Sensors

Integrating Force Sensors into Robotic Surgery

Force sensing resistors provide tactile feedback during robotic surgery. Due to advances in electronics and technology, robotic surgery has become increasingly popular. Surgeons no longer have to operate directly on a patient, but instead can control a robot to carry out the procedure. Robotic surgery has benefits to both the surgeon and the patient. For the surgeon, robots display 3D visualization for enhanced viewing of the operative area and improve the control, precision, and range of motion of smaller instruments. While robotic surgery may seem like the future of the medical industry, it still has obstacles to overcome. One significant disadvantage to robotic surgery is the lack of haptic technology, which provides physical sensations that enable electronics to give their users force feedback.

Posted in: Bio-Medical, Manufacturing & Prototyping, Surgical Robotics/Instruments, Biosensors, Sensors, Medical, Briefs, MDB

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Inclinometers for Motion Control

Inclinometers can provide a simple, economic and highly effective way of measuring and controlling the movement of objects in a wide variety of mechanical systems. They have been used successfully many applications, including industrial automation, construction machinery, mining and resource extraction equipment and medical systems. This white paper provides a brief description of the technologies employed in industrial inclinometers, outlines the key features of the various designs and provides guidance in the selection of the best instruments for a task.

Posted in: Sensors, White Papers

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Force Sensors for Design

The Tekscan Force Sensors for Design White Paper provides insights on various force sensing technologies including: Comparison of various force sensing technologies such as load cells, piezoresistive, and capacitive sensors. Discussion of issues including power consumption, size, cost, and durability. Real-life examples of how thin and flexible tactile force sensors have contributed to the success of OEMs in a variety of applications and industries. What to consider in choosing a technology partner, including engineering support, customization, and manufacturing capabilities.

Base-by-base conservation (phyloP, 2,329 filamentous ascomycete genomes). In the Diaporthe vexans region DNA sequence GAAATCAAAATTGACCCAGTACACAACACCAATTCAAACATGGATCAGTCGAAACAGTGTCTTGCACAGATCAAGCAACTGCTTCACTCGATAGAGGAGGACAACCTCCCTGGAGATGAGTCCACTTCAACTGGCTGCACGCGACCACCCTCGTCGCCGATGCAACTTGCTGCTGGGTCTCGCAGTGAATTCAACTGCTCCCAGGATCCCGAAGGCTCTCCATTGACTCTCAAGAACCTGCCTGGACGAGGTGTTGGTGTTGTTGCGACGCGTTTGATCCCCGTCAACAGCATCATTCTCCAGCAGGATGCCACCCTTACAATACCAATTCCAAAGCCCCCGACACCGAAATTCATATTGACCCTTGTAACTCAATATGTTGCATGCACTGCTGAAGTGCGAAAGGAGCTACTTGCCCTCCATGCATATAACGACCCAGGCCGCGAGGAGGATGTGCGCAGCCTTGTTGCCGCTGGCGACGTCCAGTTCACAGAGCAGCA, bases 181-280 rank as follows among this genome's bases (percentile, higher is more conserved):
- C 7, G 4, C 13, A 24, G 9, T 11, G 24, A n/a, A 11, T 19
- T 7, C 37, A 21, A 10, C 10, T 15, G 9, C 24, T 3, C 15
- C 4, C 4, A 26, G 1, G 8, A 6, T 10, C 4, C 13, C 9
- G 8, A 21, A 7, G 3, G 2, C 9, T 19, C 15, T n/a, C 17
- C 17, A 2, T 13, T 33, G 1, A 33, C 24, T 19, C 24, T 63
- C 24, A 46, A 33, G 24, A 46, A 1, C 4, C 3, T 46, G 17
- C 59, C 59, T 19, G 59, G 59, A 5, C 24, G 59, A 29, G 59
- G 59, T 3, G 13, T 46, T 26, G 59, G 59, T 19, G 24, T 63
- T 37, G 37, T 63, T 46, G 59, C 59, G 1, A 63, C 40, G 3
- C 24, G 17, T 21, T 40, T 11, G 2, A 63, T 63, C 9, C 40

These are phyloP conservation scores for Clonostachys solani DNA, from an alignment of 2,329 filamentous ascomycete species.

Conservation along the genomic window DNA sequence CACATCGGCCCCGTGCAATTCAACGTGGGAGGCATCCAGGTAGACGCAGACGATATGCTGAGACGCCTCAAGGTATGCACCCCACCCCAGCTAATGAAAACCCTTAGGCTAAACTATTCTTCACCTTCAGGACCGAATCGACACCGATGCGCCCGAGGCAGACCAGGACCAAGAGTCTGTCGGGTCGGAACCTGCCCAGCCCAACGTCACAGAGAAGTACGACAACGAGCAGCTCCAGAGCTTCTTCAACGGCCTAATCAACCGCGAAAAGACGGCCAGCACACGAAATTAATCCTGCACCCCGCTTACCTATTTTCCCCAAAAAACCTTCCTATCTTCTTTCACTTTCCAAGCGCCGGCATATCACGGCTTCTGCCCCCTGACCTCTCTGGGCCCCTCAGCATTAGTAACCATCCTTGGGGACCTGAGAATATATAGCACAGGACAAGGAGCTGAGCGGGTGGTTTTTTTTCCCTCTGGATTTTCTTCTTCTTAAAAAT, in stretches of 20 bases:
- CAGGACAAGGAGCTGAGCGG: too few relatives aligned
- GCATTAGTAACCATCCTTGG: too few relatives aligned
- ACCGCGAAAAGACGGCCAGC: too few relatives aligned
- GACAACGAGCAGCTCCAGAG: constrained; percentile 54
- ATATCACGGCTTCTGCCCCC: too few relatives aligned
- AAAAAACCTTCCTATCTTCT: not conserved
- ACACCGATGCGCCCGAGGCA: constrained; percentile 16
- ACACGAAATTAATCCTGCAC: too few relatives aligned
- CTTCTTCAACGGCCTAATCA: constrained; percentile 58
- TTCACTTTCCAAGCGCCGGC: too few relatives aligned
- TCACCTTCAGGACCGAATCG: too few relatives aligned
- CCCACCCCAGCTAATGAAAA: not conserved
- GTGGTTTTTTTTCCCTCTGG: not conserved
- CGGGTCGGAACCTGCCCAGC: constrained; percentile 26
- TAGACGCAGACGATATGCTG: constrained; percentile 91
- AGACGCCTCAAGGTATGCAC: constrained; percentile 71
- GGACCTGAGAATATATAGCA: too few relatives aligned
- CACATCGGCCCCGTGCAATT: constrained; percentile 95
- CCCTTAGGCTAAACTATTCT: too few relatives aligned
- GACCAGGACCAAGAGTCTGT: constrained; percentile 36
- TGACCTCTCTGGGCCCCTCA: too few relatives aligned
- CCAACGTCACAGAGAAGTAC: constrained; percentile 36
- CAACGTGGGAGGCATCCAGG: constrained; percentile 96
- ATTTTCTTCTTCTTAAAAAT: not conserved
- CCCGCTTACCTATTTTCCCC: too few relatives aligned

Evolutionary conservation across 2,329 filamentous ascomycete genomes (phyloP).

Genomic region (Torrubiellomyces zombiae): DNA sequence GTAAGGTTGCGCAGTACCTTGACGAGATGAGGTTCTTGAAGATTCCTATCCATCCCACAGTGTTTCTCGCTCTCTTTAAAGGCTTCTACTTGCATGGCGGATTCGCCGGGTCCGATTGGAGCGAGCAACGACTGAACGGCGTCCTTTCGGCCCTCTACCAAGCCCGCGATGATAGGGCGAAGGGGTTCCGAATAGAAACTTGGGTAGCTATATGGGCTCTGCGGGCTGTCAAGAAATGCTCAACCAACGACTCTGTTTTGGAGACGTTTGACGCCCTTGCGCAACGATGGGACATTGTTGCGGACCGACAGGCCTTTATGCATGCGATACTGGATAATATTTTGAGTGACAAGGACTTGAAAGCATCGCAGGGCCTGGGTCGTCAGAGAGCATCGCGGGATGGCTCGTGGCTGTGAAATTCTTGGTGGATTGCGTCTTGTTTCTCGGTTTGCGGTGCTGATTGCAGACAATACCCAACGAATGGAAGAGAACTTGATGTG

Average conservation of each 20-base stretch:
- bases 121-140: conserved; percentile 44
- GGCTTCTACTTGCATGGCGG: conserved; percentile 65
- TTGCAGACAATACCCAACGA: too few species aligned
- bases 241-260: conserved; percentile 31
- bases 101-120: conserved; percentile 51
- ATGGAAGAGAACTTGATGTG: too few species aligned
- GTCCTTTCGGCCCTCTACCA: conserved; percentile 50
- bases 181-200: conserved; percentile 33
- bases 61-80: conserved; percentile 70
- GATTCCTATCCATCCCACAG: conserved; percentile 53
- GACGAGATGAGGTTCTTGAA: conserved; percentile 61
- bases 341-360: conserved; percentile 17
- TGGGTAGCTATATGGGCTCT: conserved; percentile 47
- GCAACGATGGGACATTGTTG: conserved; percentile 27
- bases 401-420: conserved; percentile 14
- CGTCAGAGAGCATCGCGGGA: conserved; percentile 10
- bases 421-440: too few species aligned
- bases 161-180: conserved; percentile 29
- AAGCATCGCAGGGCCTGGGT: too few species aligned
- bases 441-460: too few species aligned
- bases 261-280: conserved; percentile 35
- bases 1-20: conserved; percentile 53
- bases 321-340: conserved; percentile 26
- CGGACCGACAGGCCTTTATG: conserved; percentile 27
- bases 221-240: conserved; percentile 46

Posted in: Sensors, White Papers

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Flexible, High-Resolution Position/Displacement for OEM Applications

Features1, 2 and 3 channel configurationsNanometer to sub-nanometer resolutionEasy, cost effective performance customizationCE and RoHS compliantSmall package sizingThirteen standard sensor options

Posted in: Sensors, White Papers

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Multi-Purpose Non-Contact Position/Displacement Sensing

FeaturesSupports both dual and single coil sensors Terminal I/O connections Auto-synchronization of multiple channels Analog DC and 4-20mA outputs Single ended, bipolar, and differential voltage outputs Front face coarse and fine calibration controls RoHS compliant and CE marked

Posted in: Sensors, White Papers

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Noncontact Differential Impedance Transducer

FeaturesTrue differential for common mode rejection at an economical price High precision eddy current balanced bridge technology Capable of subnanometer resolution Thermal stability ±.03% FS/°C, at null ±.005% FS/°C Small package size: just 7.7 cubic inches High sensitivity: up to 10V/mil (39mV/μm) Extremely linear, to 0.1% full range Single and dual channel configurations

Posted in: Sensors, White Papers

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Improving Balance Function Using Low Levels of Electrical Stimulation of the Balance Organs

A device based on this technology may be used as a miniature patch worn by people with disabilities to improve posture and locomotion, and to enhance adaptability or skill acquisition. Crewmembers returning from long duration space flight face significant challenges due to the microgravity induced inappropriate adaptations in balance/sensorimotor function. The Neuroscience Laboratory at JSC is developing a method based on stochastic resonance to enhance the brain’s ability to detect signals from the balance organs of the inner ear and use them for rapid improvement in balance skill, especially when combined with balance training exercises. This method involves a stimulus delivery system that is wearable/ portable providing imperceptible electrical stimulation to the balance organs of the human body.

Posted in: Bio-Medical, Sensors, Rehabilitation & Physical Therapy, Medical, Briefs

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